The Chargers have made it known that they are focused on building a new stadium in downtown San Diego, but pushback against the idea has picked up.
"It becomes longer, more expensive and difficult, particularly when you don’t own the piece of property that you're talking about for the stadium," San Diego Mayor Kevin Faulconer said.
Faulconer said his plan to replace Qualcomm Stadium with a new one in Mission Valley was the better one.
The Chargers essentially said they want to dream bigger, with a larger project that could be used year-round.
"We really focus more on the opportunities, or do we really want to replicate another Qualcomm or do we want to do something special downtown," said Fred Maas, Chargers special advisor to a new stadium.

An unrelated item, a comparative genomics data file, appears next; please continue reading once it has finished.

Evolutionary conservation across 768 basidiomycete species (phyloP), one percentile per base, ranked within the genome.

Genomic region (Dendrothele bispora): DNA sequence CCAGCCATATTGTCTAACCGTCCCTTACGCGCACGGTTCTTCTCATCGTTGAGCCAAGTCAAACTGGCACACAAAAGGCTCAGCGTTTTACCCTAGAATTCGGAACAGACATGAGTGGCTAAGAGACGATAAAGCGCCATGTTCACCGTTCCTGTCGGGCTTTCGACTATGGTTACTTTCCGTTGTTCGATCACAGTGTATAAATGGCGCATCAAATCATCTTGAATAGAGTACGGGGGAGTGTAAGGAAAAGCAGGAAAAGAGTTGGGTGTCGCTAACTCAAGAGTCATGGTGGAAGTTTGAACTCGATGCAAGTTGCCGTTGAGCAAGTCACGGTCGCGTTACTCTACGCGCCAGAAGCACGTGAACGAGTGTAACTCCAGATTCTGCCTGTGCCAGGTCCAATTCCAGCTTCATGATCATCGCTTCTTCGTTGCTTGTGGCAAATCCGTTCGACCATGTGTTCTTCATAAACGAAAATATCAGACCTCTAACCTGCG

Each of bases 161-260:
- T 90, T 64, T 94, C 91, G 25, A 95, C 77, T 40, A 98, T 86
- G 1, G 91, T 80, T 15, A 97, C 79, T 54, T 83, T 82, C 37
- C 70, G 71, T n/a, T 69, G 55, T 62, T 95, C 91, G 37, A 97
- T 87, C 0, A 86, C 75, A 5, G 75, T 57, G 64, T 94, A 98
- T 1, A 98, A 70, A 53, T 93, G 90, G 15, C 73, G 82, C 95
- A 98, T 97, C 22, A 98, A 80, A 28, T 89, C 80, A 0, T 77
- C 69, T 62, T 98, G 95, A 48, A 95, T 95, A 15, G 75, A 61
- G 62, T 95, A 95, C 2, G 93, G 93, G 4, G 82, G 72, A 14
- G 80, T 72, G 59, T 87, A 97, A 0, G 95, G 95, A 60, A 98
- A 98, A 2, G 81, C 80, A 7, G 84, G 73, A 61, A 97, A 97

The team is joining an initiative by environmental attorney Cory Briggs, and if the measure can get enough signatures for the November ballot, it would use tourist taxes to build a new convention center east of Petco Park.
Briggs said the Chargers would fund the additional $700 million for the stadium because the plan bans public money from going to a new stadium.
Faulconer said he hasn't seen any specifics as to how the Chargers would do that.
Meanwhile, former City Councilman Carl DeMaio said he's skeptical. He helped defeat a citywide sales tax increase in 2010, and emailed supporters Wednesday asking for help stopping a tax increase for a stadium.
Faulconer said he's going to continue his push to expand the current convention center on the waterfront.
The venue's board released a statement Wednesday saying its own expansion is the better choice for San Diego’s economy and attracting the most events.
There's also a debate on whether the Chargers plan would require a two-thirds vote or simple majority.
Briggs said it would only need 50 percent plus one to pass, but the mayor said it would need two-thirds support.